The Taliban claims opium poppy cultivation was stopped and the flow of illegal drugs halted when it was last in power in Afghanistan.
But although there was a sharp drop in 2001 – when it was last in control – opium poppy cultivation in Taliban-held areas has risen in subsequent years.
How much opium is produced in Afghanistan?
Opium poppy plants can be refined to form the the basis for several highly addictive drugs, including heroin.
Its opium harvest accounts for more than 80% of the world’s supply.
In 2018 the UNODC estimated opium production contributed up to 11% of the country’s economy.
What has the Taliban said it will do about opium?
After the Taliban took control of Afghanistan, spokesman Zabihullah Mujahid said: “When we were in power before there was no production of drugs.”
He said “we will bring opium cultivation to zero again” and that there would be no smuggling.
What is the Taliban’s record?
At first, opium poppy cultivation rose substantially under Taliban rule – from around 41,000 hectares in 1998, to more than 64,000 in 2000, according to the US State Department.
This was largely in Taliban-controlled Helmand province, which accounted for 39% of the world’s illicit opium production.
But in July 2000 the Taliban banned opium poppy farming in areas they controlled.
And a UN report in May 2001 “observed the near total success of the ban in eliminating poppy cultivation in Taliban controlled areas”.
Following the Taliban’s ban on opium poppy farming, there was a noticeable dip in opium and heroin seizures globally in 2001 and 2002.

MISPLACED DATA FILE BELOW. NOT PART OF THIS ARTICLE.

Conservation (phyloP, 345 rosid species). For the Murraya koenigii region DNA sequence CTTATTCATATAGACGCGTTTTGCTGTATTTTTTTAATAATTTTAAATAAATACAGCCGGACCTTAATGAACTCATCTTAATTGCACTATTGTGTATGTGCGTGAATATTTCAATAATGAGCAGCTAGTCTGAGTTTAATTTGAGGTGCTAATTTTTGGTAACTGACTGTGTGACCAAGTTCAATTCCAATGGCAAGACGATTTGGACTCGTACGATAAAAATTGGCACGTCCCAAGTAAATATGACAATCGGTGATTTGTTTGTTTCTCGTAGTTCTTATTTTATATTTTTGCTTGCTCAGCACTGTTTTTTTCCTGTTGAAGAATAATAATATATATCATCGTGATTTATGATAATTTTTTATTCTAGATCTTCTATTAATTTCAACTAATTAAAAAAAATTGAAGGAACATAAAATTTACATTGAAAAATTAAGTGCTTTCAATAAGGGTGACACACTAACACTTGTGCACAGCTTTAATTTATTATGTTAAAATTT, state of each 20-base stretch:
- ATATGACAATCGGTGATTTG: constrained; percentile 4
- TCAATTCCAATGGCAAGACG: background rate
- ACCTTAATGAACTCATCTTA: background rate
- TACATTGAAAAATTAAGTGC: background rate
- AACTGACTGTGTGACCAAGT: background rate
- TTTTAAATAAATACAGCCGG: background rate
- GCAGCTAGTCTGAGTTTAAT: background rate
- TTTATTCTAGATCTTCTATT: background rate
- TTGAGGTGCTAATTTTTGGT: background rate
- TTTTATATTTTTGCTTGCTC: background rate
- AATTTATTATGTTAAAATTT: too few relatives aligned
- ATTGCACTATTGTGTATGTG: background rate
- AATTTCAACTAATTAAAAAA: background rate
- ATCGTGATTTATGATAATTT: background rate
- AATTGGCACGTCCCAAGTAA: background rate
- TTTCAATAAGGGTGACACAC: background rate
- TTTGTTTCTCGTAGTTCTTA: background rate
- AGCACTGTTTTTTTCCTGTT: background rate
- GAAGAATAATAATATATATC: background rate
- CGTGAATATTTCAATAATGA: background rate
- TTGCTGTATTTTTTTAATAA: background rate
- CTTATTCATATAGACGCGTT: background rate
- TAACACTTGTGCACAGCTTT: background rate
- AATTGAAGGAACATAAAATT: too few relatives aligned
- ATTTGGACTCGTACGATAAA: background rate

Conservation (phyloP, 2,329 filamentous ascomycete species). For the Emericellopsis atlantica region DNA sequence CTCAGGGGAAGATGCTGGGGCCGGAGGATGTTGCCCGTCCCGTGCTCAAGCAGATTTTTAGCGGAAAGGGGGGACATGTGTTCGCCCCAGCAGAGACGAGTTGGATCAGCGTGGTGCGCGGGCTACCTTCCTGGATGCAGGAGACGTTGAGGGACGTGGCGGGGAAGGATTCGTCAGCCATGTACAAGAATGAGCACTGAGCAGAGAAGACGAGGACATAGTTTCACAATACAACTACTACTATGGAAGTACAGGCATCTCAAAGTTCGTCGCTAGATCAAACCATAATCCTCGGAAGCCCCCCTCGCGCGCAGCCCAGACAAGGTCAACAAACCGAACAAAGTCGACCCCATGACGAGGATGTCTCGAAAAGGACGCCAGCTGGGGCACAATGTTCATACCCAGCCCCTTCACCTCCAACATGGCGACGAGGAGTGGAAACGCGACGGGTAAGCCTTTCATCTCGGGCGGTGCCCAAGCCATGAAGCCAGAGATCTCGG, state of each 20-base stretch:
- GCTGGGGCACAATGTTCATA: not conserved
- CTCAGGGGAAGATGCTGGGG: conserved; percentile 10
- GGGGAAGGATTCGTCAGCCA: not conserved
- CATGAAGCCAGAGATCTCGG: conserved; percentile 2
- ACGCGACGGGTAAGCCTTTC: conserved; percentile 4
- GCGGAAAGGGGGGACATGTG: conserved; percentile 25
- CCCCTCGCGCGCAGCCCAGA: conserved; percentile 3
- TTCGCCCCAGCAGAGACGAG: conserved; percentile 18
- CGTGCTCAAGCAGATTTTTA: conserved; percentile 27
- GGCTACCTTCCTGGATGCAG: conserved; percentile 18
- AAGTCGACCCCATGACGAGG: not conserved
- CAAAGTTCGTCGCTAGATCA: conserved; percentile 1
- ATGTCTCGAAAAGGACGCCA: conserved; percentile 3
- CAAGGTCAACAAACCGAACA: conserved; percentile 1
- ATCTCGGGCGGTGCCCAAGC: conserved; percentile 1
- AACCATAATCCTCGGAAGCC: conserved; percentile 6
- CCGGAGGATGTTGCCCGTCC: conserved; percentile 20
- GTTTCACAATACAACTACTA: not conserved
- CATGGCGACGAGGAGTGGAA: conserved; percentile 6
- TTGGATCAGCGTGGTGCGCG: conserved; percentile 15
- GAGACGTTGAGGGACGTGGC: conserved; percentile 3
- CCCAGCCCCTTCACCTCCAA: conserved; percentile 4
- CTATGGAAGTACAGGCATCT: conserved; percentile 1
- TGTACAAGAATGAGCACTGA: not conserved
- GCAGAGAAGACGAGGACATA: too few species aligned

However, things have since changed.
Although there has been cultivation in regions controlled until recently by the former government, most poppy growing has been concentrated in areas held by the Taliban.
Helmand province in southern Afghanistan, for example, had the most land used for poppy cultivation in 2020 when controlled by the Taliban.
How does the Taliban make money from poppies?
Opium farming is a major source of employment in Afghanistan, and in 2019 opium harvesting provided almost 120,000 jobs, according to the UNODC Afghanistan opium survey.
The Taliban profits through taxes on the opium crop and indirectly through processing and trafficking, the US State Department says. A 10% cultivation tax is reportedly collected from opium farmers.
Taxes are also collected from the laboratories converting opium into heroin, as well as the traders who smuggle the illicit drugs.
Estimates of the Taliban’s annual share of the illicit drug economy range from $100m-$400m.
But some experts dispute this figure.
David Mansfield, a researcher on the illicit drug trade, says: “The taxation system as described by the UN and others is unrecognisable on the ground – it’s unworkable both administratively and economically.
“The taxes earned on opiates could generate a maximum of $40m per annum.”
Where do the drugs end up?
Heroin made from opium grown in Afghanistan makes up 95% of the market in Europe.
However, only 1% of the US supply of heroin comes from Afghanistan, according to the US Drug Enforcement Agency. Most comes from Mexico.
Between 2017 and 2020, more than 90% of opioids were transported by road.
But there has recently been a rise in seizures at sea, on routes between the Indian Ocean and Europe.
Although there have been fluctuations, opium production and opium-related seizures have shown an upward trend over the last two decades, in line with poppy cultivation in Afghanistan.
Drug seizures and arrests have had minimal impact on the country’s opium poppy cultivation, according to Sigar.
Opium seizures since 2008 were equivalent to just 8% of the opium produced by the country in 2019 alone, it said.